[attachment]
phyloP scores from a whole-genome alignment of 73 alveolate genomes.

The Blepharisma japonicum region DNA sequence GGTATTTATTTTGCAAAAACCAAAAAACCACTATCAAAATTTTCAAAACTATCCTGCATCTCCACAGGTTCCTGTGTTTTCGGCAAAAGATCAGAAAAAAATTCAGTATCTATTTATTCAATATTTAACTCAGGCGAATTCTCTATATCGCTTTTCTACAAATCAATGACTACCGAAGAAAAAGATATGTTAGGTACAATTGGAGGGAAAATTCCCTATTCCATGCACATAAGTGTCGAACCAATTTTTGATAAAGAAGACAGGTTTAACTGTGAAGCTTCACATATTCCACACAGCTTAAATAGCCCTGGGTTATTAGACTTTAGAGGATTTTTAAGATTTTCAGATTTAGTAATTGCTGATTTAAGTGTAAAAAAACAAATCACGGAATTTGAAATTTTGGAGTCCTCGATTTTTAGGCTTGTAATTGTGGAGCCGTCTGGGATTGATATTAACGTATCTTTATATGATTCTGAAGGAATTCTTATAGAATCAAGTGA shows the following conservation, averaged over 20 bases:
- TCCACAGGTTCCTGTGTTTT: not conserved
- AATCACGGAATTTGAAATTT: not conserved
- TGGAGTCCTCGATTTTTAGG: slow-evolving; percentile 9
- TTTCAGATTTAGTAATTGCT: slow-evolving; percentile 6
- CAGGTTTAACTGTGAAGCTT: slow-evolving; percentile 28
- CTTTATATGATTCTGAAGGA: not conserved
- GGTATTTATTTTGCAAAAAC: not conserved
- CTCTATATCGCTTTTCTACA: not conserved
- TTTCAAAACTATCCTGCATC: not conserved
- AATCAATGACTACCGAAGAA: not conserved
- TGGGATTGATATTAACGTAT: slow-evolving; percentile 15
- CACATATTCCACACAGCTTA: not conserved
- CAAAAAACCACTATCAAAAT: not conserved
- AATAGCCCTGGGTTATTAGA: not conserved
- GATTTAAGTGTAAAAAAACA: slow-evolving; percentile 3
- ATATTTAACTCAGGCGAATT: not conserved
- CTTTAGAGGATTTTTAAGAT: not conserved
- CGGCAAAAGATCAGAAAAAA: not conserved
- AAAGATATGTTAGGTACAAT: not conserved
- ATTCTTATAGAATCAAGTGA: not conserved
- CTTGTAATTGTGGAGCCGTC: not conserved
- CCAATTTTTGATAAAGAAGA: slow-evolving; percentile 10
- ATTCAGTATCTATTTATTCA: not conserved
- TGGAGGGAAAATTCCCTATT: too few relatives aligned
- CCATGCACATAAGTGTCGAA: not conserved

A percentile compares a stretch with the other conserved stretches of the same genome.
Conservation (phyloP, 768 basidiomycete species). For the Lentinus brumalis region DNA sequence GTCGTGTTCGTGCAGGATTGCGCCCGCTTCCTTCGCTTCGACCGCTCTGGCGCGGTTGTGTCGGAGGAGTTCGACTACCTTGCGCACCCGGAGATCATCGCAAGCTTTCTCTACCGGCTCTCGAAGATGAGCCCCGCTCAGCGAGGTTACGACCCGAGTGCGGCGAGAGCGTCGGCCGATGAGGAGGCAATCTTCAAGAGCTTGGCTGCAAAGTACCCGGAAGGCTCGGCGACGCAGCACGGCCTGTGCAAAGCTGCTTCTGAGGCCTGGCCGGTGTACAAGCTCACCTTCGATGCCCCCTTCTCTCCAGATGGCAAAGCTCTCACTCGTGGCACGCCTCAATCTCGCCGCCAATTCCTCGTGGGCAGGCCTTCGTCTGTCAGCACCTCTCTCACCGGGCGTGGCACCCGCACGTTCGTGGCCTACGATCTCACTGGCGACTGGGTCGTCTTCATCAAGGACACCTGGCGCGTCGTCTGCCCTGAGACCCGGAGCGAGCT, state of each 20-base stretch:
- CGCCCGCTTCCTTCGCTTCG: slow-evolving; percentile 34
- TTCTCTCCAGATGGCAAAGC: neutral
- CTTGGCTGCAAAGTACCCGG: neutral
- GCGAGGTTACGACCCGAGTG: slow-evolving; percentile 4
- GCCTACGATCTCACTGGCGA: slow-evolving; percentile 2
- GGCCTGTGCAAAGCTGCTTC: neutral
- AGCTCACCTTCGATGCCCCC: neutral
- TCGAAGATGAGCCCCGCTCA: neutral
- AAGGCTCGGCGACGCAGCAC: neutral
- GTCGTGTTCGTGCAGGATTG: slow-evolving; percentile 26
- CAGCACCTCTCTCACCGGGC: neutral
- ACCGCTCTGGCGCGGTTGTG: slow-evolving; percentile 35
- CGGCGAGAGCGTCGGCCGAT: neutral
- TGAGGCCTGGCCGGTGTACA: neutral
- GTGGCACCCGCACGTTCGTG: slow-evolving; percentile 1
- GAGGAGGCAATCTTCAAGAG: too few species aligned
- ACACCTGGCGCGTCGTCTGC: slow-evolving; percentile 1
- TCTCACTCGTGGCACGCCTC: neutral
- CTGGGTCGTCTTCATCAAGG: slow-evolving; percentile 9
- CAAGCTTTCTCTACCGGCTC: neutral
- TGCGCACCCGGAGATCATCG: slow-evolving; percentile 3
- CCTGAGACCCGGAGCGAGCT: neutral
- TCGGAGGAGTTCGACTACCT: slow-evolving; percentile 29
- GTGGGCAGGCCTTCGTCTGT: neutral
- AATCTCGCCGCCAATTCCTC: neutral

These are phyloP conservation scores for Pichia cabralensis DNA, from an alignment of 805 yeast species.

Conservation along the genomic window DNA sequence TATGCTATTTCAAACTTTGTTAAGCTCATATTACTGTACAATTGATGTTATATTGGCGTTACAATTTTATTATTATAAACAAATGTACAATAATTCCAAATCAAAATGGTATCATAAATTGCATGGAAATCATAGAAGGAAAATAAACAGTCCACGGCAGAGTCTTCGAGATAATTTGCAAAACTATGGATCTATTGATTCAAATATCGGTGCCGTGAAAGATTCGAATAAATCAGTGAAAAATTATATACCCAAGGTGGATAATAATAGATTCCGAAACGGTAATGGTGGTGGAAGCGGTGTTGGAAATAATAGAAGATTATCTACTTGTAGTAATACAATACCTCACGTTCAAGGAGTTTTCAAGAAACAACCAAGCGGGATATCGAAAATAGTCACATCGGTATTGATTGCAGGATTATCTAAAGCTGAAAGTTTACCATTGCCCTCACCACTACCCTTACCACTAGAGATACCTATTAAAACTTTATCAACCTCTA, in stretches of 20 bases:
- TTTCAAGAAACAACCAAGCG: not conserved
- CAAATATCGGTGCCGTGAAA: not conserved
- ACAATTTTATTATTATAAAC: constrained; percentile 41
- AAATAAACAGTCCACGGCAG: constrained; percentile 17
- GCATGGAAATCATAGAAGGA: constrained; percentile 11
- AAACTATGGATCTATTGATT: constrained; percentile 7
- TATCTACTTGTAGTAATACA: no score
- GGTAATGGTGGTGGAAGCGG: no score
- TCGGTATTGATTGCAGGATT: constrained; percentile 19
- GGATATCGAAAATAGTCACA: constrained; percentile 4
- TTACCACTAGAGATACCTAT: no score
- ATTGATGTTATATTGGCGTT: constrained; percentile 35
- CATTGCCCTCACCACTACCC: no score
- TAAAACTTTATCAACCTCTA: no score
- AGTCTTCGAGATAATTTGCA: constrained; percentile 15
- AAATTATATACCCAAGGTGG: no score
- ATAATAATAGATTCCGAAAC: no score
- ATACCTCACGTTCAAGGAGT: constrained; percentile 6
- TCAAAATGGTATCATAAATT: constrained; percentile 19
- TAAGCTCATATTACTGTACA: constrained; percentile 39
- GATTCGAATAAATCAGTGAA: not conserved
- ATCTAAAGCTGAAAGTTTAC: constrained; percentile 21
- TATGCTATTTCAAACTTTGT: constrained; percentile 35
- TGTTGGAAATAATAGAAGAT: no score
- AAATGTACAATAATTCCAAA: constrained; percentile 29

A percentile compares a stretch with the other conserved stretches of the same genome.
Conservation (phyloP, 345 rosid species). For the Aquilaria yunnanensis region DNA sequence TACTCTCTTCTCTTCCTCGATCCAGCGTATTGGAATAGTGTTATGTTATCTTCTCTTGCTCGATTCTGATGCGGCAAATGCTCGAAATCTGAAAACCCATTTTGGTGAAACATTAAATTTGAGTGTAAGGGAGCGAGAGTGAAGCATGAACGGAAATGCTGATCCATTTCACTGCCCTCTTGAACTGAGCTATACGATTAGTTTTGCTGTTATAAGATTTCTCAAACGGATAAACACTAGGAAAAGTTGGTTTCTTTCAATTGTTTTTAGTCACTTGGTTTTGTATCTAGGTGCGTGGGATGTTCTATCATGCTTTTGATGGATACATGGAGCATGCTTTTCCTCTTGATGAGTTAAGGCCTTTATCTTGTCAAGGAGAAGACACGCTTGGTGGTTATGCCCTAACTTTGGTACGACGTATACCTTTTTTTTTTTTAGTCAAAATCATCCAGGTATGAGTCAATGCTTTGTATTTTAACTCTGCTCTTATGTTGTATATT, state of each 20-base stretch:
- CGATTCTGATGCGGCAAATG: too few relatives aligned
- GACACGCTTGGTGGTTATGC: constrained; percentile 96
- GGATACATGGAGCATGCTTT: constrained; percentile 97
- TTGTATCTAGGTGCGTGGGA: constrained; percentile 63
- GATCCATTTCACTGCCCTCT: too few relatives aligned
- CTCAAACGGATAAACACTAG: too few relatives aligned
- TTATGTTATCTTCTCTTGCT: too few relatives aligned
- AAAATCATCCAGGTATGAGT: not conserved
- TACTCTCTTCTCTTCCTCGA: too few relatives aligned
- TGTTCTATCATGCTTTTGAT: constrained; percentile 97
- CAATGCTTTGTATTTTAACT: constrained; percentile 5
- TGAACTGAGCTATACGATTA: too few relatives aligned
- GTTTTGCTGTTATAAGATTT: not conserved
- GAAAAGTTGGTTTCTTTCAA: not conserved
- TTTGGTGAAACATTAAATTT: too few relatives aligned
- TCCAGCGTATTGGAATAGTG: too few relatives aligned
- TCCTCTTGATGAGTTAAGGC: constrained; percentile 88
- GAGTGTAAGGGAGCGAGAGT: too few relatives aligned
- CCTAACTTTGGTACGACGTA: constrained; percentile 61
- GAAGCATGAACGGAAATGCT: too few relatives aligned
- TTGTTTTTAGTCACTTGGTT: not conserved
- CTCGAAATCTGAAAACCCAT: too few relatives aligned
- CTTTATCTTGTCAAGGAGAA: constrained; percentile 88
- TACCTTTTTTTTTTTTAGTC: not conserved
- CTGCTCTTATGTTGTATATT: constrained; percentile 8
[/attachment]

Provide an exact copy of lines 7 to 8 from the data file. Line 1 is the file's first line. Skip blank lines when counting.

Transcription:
- CAGGTTTAACTGTGAAGCTT: slow-evolving; percentile 28
- CTTTATATGATTCTGAAGGA: not conserved